Matthew 10:25

25 It is enough for a disciple that he be like his teacher, and a servant like his master. If they have called the master of the house Beelzebub, how much more will they call those of his household!

Matthew 10:25 Meaning and Commentary

Matthew 10:25

It is enough for the disciple that he be as his master,
&c.] A disciple should think himself very well off, be entirely satisfied, yea, abundantly thankful, if he meets with no worse treatment than his master; if he has the same honour done him his master has, this is more than could be expected by him; and if he has the same ill usage with his master, he need not wonder at it, but should solace himself with this consideration, that it is no other, nor worse than his master had before him: and the same is equally true in the other case,

and the servant as his Lord:
these expressions, as before, were proverbs, or common sayings among the Jews, which our Lord chose to make use of, and adapt to his present purpose; (wbrk twyhl) , "vel" (ahyv dbel wyd) , "it is enough for the servant, that he be as his master", is a saying often to be met with in their writings F9; which our Lord applies, and reasons upon, in the following manner:

if they have called the master of the house Beelzebub, how much more
shall they call them of the household?
By "the master of the household"; he means himself, who is master of the family both in heaven and in earth; who is son over his own house, the high priest over the house of God, the lord and governor of all the household of faith; who takes care of, provides for, and protects all that are of God's household: and yet, though in such an high office, and of such great usefulness, he did not escape the severest lashes of the tongues of the wicked Jews; who called him by the most opprobrious names they could think of, and among the rest Beelzebub; see ( Matthew 12:24 ) ( Luke 11:15 ) . This was the god of the Ekronites, ( 2 Kings 1:2 ) . The word signifies "a masterfly" or the "lord of a fly": and so the Septuagint there call him (baal muian) , "Baal the fly", the god of the Ekronites. And this idol was so called, either because it was in the form of a fly: or else from the abundance of flies about it, by reason of the sacrifices, which it was not able to drive away; and therefore the Jews contemptuously gave it this name. They observe F11, that in the temple, notwithstanding the multitude of sacrifices offered up there, there never was seen a fly in the slaughter house: or else this deity was so called from its being invoked to drive away flies, and the same with Myiodes, the god of flies, mentioned by Pliny F12, or Myagros, which the same author F13 speaks of; so Jupiter was called (apomuiov) , a driver away of flies; as was also Hercules F14; and were worshipped by some nations on this account. In most copies, and so in the Arabic version, it is read Beelzebul; that is, as it is commonly rendered, the "lord of dung", or a dunghill god; and it is generally thought the Jews called the god of the Ekronites so, by way of contempt; as it was usual with them to call an idol's temple (lwbz) , "zebul", "dung", and worshipping of idols (lbzm) , "dunging" {o}: but I must own, that I should rather think, that as Beelsamin, the god of the Phoenicians, is the same with Beelzebul, the god of the Ekronites, so it signifies the same thing: now (Nymv leb) , "Beelsamin", is "the lord of the heavens", and so is Beelzebul; for (lwbz) , "Zebul", signifies "heaven"; so the word is used in ( Habakkuk 3:11 ) "the sun and the moon stood still", (hlbz) , "in their habitation"; by which, as a Jewish F16 writer observes, (Mymvh wb Nwurh) , "is meant the heavens"; for they are the habitation of the sun and moon: see also ( Isaiah 63:15 ) and so among the seven names of the heavens, reckoned up by them, this is accounted one F17. Now as the Jews looked upon all the deities of the Gentiles as demons, or devils; and since Beelzebub was the chief of them, they thought they could not fix upon a more reproachful name, to give to Christ, than this: and our Lord suggests, that since the great master of the family was called in such an abusive manner, it should be no cause of stumbling and offence, if those of a lower class in the family should be so stigmatized; if Christians are called by ever such hard names, even devils, they should not be disturbed at it; since their lord and master was called the prince of them.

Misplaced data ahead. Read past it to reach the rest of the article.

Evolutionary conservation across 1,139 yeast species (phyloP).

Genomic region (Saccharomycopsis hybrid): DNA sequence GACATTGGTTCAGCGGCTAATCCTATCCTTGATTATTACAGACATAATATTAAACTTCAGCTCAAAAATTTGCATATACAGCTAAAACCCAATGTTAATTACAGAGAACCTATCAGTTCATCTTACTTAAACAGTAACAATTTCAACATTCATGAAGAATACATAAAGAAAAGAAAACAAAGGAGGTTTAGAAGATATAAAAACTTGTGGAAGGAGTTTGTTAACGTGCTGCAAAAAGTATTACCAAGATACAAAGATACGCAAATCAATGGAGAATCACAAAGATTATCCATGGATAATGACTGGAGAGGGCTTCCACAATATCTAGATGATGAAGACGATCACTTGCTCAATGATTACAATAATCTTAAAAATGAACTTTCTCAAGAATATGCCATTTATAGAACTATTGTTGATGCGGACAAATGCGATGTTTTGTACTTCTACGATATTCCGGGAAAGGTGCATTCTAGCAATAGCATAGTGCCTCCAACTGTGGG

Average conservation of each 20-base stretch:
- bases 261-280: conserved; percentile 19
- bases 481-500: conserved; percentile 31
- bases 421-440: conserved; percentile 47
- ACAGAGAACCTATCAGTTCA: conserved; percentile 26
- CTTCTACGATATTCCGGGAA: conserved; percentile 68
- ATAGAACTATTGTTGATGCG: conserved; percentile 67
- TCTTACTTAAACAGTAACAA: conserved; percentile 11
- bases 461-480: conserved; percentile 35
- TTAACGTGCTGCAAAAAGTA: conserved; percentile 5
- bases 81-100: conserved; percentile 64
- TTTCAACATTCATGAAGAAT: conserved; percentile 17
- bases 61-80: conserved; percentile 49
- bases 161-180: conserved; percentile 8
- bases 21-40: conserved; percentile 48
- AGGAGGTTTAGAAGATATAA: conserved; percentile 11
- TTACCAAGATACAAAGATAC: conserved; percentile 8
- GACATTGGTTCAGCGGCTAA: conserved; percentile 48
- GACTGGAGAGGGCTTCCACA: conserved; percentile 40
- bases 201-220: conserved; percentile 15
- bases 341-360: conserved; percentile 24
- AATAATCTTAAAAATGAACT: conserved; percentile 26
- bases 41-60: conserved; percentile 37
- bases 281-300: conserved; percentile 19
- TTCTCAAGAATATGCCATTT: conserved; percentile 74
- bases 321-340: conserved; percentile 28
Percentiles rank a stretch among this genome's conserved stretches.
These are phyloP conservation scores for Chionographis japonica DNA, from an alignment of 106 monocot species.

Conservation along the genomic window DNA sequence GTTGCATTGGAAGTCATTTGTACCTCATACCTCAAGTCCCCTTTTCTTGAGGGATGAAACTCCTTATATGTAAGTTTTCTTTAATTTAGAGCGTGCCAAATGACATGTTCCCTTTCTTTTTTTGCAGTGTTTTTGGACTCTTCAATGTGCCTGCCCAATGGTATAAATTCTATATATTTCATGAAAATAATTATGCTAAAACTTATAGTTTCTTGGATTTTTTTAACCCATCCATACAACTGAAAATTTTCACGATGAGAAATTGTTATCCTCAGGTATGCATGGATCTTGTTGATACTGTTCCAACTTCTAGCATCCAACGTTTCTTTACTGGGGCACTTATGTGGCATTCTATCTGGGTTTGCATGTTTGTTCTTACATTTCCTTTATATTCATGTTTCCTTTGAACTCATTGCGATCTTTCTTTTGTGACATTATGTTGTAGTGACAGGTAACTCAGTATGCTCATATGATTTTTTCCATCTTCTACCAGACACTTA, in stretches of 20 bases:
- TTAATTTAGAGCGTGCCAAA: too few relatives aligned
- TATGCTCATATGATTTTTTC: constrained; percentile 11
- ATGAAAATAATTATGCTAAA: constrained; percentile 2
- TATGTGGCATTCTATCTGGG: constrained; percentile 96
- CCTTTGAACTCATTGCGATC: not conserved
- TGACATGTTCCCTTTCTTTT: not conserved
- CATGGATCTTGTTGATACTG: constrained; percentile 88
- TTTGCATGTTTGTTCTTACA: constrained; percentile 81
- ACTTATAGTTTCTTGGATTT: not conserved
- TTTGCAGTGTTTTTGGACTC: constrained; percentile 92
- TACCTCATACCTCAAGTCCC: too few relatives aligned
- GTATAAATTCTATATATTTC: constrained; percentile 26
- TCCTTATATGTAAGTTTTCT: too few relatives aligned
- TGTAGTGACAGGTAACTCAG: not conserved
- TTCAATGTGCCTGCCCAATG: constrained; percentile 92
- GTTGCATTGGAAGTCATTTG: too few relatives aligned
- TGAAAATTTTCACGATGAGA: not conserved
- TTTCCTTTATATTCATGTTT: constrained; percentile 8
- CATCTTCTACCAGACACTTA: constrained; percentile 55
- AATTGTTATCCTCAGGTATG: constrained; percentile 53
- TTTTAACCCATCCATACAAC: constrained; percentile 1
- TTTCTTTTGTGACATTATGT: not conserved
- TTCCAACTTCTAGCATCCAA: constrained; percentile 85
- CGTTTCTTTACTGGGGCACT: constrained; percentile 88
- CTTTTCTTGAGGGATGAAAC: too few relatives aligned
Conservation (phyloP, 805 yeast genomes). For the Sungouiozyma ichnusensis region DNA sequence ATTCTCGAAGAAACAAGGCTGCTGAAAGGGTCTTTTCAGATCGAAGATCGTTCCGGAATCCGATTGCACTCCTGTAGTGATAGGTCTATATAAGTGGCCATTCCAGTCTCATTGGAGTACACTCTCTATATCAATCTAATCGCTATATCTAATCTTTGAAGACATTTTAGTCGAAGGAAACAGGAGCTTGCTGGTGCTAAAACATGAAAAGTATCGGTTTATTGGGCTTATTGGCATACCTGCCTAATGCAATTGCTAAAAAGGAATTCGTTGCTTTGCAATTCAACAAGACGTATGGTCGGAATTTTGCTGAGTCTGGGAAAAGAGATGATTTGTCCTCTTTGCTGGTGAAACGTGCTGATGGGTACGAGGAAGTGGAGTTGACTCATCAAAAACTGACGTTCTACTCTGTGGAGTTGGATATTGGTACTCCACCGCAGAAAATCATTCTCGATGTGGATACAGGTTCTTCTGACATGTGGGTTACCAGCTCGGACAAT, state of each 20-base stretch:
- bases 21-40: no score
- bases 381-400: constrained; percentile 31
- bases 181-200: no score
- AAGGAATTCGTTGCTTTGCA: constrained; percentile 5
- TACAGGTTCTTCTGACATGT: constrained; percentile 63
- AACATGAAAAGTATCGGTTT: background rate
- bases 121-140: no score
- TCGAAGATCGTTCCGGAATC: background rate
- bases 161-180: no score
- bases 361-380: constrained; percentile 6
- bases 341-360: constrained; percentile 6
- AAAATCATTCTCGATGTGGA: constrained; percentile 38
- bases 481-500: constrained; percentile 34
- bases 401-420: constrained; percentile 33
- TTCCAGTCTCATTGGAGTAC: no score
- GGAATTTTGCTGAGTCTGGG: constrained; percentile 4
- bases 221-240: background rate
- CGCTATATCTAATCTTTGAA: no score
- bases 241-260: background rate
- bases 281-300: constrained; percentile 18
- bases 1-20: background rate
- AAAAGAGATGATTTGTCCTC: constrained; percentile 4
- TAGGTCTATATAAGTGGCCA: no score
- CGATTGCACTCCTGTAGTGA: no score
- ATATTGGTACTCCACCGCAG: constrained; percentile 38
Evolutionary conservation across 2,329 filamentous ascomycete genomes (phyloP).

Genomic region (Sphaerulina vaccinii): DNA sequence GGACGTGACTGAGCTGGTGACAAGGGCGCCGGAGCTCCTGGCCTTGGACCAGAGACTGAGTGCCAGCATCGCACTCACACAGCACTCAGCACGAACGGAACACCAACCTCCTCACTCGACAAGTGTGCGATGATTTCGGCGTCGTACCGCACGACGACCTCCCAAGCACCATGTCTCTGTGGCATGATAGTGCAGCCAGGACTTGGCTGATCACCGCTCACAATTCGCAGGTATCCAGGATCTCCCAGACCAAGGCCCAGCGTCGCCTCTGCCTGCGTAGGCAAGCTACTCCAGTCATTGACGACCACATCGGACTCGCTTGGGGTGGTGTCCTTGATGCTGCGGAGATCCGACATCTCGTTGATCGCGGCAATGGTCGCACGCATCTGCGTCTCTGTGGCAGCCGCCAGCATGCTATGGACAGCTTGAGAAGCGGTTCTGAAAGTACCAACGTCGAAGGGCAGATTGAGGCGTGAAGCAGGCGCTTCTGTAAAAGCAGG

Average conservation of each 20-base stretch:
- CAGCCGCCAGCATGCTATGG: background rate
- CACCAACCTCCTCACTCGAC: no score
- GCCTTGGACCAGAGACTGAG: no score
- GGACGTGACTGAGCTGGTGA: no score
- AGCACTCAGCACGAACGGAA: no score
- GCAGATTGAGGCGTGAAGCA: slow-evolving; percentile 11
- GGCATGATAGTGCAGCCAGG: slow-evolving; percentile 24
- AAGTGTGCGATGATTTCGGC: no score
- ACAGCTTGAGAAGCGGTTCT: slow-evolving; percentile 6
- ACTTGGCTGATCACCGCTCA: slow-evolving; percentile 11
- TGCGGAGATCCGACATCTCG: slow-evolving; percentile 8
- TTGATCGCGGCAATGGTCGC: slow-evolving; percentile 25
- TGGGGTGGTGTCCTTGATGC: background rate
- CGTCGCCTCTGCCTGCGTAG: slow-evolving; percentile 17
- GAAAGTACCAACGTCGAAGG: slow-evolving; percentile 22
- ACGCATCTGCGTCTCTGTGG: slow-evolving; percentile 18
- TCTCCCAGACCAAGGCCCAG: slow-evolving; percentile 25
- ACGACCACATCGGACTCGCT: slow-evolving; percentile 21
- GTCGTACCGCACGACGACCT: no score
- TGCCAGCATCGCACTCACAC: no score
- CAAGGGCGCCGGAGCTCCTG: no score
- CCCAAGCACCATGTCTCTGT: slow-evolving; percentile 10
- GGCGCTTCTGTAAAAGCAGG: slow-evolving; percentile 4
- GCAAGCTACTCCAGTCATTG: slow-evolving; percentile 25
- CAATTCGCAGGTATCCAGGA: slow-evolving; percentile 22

F9 T. Bab. Beracot, fol. 58. 2. Bereshit Rabba, fol. 43. 3. Juchasin, fol. 93. 1. Tzeror Hammor, fol. 64. 2. Aben Ezra in Hos. i. 2.
F11 Pirke Abot, c. 5. sect. 5.
F12 Nat. Hist. 1. 29. sect. 6.
F13 lb. 1. 10. c. 28.
F14 Pausanias, 1. 5. p. 313. & 1. 8. p. 497. Clement. Alex. ad Gentes, p. 24.
F15 T. Hieros. Beracot, fol. 13. 2.
F16 R. Sol. Urbinas in Ohel Moed, fol. 100. 1.
F17 T. Bab. Chagiga, fol. 12. 2.

Matthew 10:25 In-Context

23 When they persecute you in this city, flee to another. For assuredly, I say to you, you will not have gone through the cities of Israel before the Son of Man comes.
24 A disciple is not above his teacher, nor a servant above his master.
25 It is enough for a disciple that he be like his teacher, and a servant like his master. If they have called the master of the house Beelzebub, how much more will they call those of his household!
26 Therefore do not fear them. For there is nothing covered that will not be revealed, and hidden that will not be known.
27 "Whatever I tell you in the dark, speak in the light; and what you hear in the ear, preach on the housetops.

Footnotes 1

  • [a]. NU-Text and M-Text read Beelzebul.
Scripture taken from the New King James Version. Copyright © 1982 by Thomas Nelson, Inc. Used by permission. All rights reserved.